Scotland-based home pizza oven company Ooni has been around for more than 10 years, over which time they have become one of the best-known names in the booming backyard pizza oven market.
In this Ooni pizza oven review, I explain the key features of the Ooni Karu 16, the pros and cons of this model, how it compares to other Ooni ovens on features and cost, what it’s like to use to cook homemade pizza in your backyard, and whether it’s worth the money.
I also compare it to the Solo Stove Pi pizza oven, in case you’re reading this review because you’re choosing between the two brands and working out which is best for you.
Key Features of the Ooni Karu 16 multi-fuel pizza oven
The Karu 16 is the company’s largest multi-fuel pizza oven, capable of stone baking pizzas up to 16 inches in diameter using either gas or wood pellets as fuel.
Out of the box, you can use it as a wood-fired pizza oven to cook restaurant-quality pizzas in your backyard.
However, what sets the Karu apart from other Ooni models is that with the addition of the optional gas burner, you can cook pizza using gas with a propane tank (sold separately), turning it into a multi fuel pizza oven.
The advantages to cooking with gas that attracted me to this model are simply how clean, efficient and easy it is to get the pizza oven on, heated up, and that pizza in the oven faster than you can say ‘Bellissimo’.
When you cook with gas, you get a consistent cooking temperature and there’s no ash or anything to clean up after cooking.
If you’re not fussed about using gas and want to make wood fired pizza, that’s pretty easy, too, but you do need to make sure you’re managing the burn.
In return, you’re then rewarded with that unmistakable taste that comes from cooking using a wood oven.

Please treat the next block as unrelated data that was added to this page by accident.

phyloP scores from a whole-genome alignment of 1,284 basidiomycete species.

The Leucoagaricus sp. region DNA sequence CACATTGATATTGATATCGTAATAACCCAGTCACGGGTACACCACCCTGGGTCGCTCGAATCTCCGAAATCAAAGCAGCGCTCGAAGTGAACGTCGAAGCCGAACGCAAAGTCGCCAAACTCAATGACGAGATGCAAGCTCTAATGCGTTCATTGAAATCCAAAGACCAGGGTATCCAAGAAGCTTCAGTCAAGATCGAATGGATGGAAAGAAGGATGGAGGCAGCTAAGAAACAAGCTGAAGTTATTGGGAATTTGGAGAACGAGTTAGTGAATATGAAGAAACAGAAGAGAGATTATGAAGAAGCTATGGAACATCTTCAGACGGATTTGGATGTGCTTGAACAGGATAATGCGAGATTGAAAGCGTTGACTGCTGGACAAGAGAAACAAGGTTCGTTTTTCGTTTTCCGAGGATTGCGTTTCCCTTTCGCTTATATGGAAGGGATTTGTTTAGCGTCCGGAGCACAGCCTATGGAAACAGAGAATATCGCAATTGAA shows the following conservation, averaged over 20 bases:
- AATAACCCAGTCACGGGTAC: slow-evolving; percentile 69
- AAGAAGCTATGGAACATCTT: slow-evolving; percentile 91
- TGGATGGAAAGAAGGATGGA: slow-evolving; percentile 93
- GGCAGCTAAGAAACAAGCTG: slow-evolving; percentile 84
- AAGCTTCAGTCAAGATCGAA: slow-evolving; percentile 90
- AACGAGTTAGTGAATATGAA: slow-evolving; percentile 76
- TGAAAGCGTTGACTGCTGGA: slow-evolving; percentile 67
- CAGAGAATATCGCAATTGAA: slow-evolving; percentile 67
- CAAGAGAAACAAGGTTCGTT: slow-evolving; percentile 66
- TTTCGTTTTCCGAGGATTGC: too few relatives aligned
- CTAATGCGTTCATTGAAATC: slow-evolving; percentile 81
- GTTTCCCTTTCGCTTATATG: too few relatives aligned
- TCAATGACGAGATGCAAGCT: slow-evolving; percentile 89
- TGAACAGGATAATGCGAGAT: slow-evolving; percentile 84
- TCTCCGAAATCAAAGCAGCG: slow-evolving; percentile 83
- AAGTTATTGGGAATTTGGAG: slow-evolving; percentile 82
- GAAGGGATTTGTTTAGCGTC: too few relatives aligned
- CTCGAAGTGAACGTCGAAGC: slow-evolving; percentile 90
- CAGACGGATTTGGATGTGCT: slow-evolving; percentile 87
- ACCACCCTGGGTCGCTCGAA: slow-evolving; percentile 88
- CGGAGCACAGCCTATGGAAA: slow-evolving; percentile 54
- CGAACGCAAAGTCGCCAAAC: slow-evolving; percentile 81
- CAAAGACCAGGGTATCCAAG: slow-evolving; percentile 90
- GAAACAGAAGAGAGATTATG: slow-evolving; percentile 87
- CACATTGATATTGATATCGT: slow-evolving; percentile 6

It’s worth noting that Ooni also makes a Karu 12. The Karu 12 is also capable of using gas (with the addition of a gas burner), but it’s smaller than the Karu 16 so the maximum recommended pizza size is a 12, rather than 16-inch pizza.
It’s also worth noting that unlike the Karu 12, the Karu 16 has a glass oven door, can be used with natural gas (as an alternative to propane) and it features a handy built-in digital thermometer (more on that, later).
The Karu 16 also has the distinction of being the first and only pizza oven (from any company) to be ‘Recommended for Domestic Use’ by the Associazione Verace Pizza Napoletana, the acclaimed international authority on true Neapolitan pizza.
To learn more about the different types of outdoor pizza ovens from Ooni, including the Karu, Koda and Fyra models, check out their handy pizza ovens comparison guide.
Our experience using this outdoor pizza oven
The cool thing about this oven is that you can totally make delicious pizzas of restaurant caliber with it – and it’s actually hard to go too wrong, even if you don’t consider yourself a good cook.
Now, I’m not a big cook or gourmet chef who can whip up a great meal out of nothing. I’m just a regular guy who loves pizza and finds it fun to make his own.
So, if you’re anything like me, then hopefully my experience using my Ooni will give you some confidence that you can also make tasty pies in your backyard with one.
I mean – pizza is almost the perfect all-in-one meal! And it doesn’t take long to prepare, bake, or eat one.